“As children,” Eileen recalls, “my parents didn’t encourage us to get an education, it was a given.” This expectation of study and intellectual engagement extended beyond the schoolroom. Eileen remembers vividly the impassioned discussions and debate that occurred nightly around the dinner table. “My parents read the newspaper from cover to cover and watched the news every single night,” she recounts. “Dinner was always a massive discussion of current events.” Eileen sees these heated discussions as the foundation to her success in the field of law later in life. “My father was a brilliant man,” she says. “I could never win an argument with him. He could marshal the evidence and beat me every time, so it taught me how to be an advocate. It taught me how to think about gathering evidence and persuasively articulating a point of view.”
Early on in her life, Eileen had to learn the value of balancing her education with meeting her financial needs. “We were lower-middle class,” she says. “We had all our basic needs met, but that was it.” At the age of sixteen, she got her first job at the local A&P, which she kept all throughout high school, college, and up until the week before she left for law school. “I had to make money,” she explains. “And that little job at the A&P taught me everything I needed to know about life.”
Her home life, as well, taught her that life could be hard and unexpected, and that you needed to be prepared for the worst. Ever since her earliest memories, her mother was in poor health. “Mom’s condition impacted me greatly,” Eileen says. “I was the caretaker. I took care of her morning, noon, and night. That was my life.” Juggling her school work, her after-school job, and caring for her mother was never easy, but it came very innately to Eileen. “I had tremendous compassion for my mother’s suffering,” she remembers. These responsibilities thrust her into maturity and forged her identity as an advocate for others. “I became an adult at an early age,” Eileen says. “I was capable and compassionate, and that made me a very good caretaker, and a good advocate—I was a young girl going toe-to-toe with doctors, nurses, and hospitals to advocate for my mom’s needs. It shaped me in profound ways and made me who I am today.”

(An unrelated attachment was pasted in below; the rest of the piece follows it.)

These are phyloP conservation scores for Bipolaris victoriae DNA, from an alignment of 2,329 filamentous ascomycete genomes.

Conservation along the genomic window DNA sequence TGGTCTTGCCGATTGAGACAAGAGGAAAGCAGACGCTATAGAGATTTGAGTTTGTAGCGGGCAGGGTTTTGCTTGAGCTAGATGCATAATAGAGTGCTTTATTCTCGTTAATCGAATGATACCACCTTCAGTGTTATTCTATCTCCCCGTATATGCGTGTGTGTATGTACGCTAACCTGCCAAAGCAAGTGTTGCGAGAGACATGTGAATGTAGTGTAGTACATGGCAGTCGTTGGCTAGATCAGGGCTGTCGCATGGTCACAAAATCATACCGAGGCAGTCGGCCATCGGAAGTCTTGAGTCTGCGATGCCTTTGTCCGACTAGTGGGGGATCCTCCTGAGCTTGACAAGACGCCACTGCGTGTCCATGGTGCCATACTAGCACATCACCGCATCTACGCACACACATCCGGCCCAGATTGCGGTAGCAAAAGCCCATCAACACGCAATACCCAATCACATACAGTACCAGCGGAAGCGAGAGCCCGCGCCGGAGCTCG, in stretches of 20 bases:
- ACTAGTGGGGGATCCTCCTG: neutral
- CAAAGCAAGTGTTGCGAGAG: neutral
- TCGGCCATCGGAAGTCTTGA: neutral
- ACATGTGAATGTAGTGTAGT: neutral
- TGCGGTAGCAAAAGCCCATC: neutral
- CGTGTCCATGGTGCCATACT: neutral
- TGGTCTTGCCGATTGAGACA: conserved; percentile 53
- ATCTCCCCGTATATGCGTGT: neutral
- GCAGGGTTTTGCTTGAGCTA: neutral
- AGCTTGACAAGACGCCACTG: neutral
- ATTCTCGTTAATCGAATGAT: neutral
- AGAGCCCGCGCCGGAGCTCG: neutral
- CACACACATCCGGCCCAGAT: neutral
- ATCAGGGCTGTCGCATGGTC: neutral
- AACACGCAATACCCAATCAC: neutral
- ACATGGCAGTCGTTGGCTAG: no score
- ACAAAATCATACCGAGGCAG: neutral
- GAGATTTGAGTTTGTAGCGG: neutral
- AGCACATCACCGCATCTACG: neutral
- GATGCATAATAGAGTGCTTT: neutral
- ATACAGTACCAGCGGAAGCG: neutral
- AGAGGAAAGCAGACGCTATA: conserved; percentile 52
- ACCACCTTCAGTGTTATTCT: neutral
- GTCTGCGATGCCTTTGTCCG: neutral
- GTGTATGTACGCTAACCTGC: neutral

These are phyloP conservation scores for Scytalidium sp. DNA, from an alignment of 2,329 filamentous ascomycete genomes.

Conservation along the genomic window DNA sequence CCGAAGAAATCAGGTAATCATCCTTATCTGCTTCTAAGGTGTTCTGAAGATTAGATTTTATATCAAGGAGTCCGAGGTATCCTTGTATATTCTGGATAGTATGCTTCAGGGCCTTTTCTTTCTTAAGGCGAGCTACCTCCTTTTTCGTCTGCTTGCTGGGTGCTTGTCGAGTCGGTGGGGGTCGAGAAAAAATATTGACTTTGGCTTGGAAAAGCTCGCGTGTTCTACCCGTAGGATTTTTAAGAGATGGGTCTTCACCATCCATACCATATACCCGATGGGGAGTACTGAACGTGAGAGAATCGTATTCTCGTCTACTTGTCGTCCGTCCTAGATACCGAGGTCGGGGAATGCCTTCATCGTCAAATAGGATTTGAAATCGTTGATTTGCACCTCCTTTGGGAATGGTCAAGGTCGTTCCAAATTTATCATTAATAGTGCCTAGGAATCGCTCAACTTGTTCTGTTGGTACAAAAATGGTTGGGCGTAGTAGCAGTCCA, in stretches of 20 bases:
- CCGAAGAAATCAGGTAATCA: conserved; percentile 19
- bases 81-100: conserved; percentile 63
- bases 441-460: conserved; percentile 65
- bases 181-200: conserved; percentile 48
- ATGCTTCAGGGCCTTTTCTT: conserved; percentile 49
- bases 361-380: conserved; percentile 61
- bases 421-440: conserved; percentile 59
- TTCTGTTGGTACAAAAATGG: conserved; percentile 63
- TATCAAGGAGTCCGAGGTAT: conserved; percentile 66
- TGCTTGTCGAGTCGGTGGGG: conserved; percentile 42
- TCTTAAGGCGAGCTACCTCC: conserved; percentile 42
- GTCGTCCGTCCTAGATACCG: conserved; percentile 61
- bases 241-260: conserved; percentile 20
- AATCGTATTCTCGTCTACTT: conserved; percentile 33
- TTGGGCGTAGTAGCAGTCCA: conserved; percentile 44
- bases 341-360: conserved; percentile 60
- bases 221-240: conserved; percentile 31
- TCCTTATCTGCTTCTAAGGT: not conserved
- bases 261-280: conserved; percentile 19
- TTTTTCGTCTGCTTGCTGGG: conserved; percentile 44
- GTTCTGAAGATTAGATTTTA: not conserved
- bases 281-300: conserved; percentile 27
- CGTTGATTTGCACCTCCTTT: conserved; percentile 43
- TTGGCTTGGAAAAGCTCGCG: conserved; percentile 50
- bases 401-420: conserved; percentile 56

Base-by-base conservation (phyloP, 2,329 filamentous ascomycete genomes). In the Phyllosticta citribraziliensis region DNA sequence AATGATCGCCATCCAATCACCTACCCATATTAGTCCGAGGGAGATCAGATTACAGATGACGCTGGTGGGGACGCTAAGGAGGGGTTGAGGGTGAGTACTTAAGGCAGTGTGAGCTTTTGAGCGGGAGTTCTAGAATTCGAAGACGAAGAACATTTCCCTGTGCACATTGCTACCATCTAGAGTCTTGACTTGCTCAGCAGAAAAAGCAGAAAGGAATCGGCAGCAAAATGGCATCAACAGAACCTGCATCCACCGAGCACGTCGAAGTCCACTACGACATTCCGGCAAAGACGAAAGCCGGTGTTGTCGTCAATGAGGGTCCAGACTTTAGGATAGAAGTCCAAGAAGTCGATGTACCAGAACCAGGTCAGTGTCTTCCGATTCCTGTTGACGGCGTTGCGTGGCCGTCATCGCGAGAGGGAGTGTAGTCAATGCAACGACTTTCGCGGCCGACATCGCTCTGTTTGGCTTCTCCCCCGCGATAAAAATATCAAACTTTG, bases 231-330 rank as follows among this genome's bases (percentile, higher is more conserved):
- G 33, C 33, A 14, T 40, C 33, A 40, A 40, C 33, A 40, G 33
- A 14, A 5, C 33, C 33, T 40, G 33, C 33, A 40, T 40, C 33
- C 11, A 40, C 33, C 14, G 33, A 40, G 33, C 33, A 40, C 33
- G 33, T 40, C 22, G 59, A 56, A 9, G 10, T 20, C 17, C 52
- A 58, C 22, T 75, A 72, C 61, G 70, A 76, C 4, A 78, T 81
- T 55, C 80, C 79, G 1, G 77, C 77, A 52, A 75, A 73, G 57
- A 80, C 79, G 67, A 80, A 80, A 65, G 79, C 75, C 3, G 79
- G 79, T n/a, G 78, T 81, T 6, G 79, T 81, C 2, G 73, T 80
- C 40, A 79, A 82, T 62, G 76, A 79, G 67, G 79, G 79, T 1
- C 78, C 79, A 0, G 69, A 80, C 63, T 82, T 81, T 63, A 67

In high school, despite the obligations and pressure carried on her shoulders, Eileen excelled in math and science and decided to go to college to pursue a career in biology. In the Ellsworth house, an education was a given, but the money to pay for it wasn’t. This, however did not deter her three siblings, her parents, or Eileen. “It was just a given that we would figure that out,” she remembers. “And we did. I remember turning to my mother and asking, ‘How am I going to do this? How am I going to pay for college?’ And her answer was, ‘The other three did it, and you will too.’” Despite the economic challenges, all four of the Ellsworth children, including Eileen, found a way to go to college, and all of them even went on to get advanced degrees.
After graduating high school, Eileen enrolled at Fairfield University, a quick car ride away from her childhood home. The school’s Jesuit curriculum was a bit of a shock to Eileen, and an eye-opener that turned into a highly positive experience. “The Jesuits are remarkable,” she says. “They question everything and value intellectual inquiry. They want you to inquire and ask.” This atmosphere of rigorous intellectual curiosity was well-suited for Eileen, who was inculcated in debate around the dinner table as a young child. It did, however, begin to make her question even her own career goals. “I loved science and was really good at it, but by the time I was a junior, I realized I didn’t want a career in it,” she says. “At that time, in the mid-70’s, women in science could teach, or they could go into research. Teaching didn’t appeal to me, and research sounded lonely.” For someone who draws as much strength and meaning from community as Eileen does, the thought of spending hours alone on a research boat held little interest. So, armed with a BS in Biology, the Jesuit’s spirit of intellectual curiosity, and a desire to follow a new career path, Eileen applied and was accepted to law school at Catholic University in Washington, DC.